I also remind myself that thoughts are not facts – they are just my perceptions of reality, not necessarily the actual reality out there.
Anxiety comes and goes in my life. It has been debilitating at times but I have learned that the only way to reduce anxiety is to keep pushing myself out of my comfort zone by confronting my fears. Anxiety is caused by overestimating the threat and underestimating our ability to cope. I talk to myself more positively and tell myself that I will find a way through, no matter way. I have to repeat affirmations to myself regularly but they do help me.
Anxiety can be managed, I know because I have done it. I am still a work in progress though as life is naturally ‘up and down’ and anxiety always seems to hover nearby. Having said that, I do feel I am less anxious than I used to be and I keep working at it and resisting it. You can too!
My depression and anxiety
I have always suffered from depression and can remember going to see a mental health professional at the age of thirteen. Depression tends to run in families and mine is no exception. My grandmother suffered from depression and my mother did too.
Depression is one of the most debilitating experiences. It feels like you are stuck in a dark tunnel with no light and no way out. Depression often gets confused with unhappiness and they are completely different places to exist in. Unhappiness usually has a specific cause (for example – losing your job or a relationship) and doesn’t last indefinitely. Depression, on the other hand, doesn’t always have a specific cause and can continue indefinitely without professional intervention. For me, being depressed meant I did not enjoy anything and did not look forward to anything. Even winning the lottery would not have perked me up.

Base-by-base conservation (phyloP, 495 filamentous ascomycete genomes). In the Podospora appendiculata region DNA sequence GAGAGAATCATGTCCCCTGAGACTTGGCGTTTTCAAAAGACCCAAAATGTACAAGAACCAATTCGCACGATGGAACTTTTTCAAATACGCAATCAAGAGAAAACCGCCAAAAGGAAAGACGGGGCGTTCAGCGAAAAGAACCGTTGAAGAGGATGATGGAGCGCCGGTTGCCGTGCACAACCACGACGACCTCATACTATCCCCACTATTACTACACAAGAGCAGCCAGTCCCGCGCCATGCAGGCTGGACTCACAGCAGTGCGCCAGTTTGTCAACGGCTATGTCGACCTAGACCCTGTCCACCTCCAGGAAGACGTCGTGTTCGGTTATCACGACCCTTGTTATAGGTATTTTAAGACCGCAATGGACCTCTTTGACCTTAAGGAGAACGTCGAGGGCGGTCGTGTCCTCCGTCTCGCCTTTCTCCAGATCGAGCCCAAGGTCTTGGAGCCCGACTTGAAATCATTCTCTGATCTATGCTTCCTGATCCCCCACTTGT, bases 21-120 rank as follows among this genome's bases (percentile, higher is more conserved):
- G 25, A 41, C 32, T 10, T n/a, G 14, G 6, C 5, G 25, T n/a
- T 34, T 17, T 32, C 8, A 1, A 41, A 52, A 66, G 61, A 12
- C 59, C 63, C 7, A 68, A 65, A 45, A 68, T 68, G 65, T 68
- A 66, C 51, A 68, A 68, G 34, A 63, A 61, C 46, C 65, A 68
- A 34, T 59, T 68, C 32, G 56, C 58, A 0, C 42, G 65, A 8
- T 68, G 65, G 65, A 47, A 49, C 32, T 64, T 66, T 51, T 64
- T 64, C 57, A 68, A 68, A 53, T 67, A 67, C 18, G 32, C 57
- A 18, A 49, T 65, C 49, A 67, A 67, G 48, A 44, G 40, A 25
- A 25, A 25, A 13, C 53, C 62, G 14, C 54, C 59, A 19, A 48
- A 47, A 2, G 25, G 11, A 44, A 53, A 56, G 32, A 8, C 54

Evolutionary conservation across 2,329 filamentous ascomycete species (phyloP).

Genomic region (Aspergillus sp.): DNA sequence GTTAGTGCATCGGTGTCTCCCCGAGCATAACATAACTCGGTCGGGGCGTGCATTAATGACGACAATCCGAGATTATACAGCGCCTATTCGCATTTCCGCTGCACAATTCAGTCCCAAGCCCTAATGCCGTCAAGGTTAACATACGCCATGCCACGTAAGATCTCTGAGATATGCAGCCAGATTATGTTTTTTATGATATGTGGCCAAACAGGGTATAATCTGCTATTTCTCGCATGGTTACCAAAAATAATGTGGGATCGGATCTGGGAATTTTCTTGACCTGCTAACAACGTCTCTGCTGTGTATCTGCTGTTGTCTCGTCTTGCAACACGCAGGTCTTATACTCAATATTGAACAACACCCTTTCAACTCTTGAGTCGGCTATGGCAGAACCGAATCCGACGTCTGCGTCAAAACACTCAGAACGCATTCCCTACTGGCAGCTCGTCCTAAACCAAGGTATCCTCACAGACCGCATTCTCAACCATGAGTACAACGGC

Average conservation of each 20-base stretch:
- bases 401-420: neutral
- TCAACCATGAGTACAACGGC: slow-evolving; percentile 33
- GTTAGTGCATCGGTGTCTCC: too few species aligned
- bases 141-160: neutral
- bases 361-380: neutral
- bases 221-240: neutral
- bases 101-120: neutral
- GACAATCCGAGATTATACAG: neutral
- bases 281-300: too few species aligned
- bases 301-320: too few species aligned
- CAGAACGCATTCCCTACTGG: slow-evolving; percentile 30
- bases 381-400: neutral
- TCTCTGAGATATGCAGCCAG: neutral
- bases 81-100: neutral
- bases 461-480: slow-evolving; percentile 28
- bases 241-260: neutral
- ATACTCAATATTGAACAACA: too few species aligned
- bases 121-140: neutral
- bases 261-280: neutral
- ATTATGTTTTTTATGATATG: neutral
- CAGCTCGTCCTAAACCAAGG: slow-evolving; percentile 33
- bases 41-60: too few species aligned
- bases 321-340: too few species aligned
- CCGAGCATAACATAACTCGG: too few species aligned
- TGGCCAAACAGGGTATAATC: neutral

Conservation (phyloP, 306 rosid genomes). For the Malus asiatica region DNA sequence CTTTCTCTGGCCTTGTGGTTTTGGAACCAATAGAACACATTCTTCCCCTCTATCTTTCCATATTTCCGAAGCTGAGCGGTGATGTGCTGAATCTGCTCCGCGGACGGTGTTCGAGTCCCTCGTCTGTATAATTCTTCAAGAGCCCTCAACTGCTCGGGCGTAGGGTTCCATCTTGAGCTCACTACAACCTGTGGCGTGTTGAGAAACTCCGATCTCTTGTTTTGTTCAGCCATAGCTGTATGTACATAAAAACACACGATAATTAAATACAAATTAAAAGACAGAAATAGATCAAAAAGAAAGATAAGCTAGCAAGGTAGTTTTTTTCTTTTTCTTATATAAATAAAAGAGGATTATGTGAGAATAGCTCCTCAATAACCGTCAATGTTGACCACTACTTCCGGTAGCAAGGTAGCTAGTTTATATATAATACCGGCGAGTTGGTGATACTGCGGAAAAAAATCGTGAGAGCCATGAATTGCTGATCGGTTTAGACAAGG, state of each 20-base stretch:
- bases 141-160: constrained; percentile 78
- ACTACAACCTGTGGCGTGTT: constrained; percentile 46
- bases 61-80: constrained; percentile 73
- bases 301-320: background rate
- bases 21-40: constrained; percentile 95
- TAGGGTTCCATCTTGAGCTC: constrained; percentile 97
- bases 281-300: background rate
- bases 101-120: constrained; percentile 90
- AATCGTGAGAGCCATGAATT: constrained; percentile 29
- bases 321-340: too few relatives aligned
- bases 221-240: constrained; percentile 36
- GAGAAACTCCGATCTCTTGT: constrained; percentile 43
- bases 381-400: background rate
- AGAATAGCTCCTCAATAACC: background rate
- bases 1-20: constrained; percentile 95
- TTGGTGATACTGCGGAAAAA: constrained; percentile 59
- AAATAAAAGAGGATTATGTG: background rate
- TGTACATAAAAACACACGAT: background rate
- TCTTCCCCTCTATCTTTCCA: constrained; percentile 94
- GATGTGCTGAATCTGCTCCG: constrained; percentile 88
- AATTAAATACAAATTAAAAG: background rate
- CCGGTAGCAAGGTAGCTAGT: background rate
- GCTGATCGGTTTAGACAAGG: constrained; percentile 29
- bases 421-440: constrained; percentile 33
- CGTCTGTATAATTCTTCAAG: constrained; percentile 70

I withdrew from friends and avoided social situations, locking myself away for lengthy periods of time. Of course, this is one of the worst things you can do when you are depressed but it is a very common reaction. I did not care about my personal hygiene and even taking a bath or shower became a huge effort.
The thing is, mental illness is not uncommon and statistics suggest that 1 in 4 of us will be affected by some sort of mental illness during our lifetimes. With this is mind, it seems ludricrous that there is still such a stigma attached to having a mental illness. I put this down to ignorance and a lack of understanding. Mental illness isn’t as obvious as a physical illness but it can affect someone far more severely in terms of the quality of their life.
Due to my own experiences with depression and anxiety, I decided to study Psychology to try to understand more about why depression occurs and what can be done to alleviate the symptoms. I have found many tips and tricks over the years (many of these I share in this blog) and thankfully, I can say that I manage my depression and anxiety far better these days. I still get down days (I like to refer to them as “duvet days”) and I will constantly be a work in progress. Depression and anxiety can be managed and in many cases, overcome.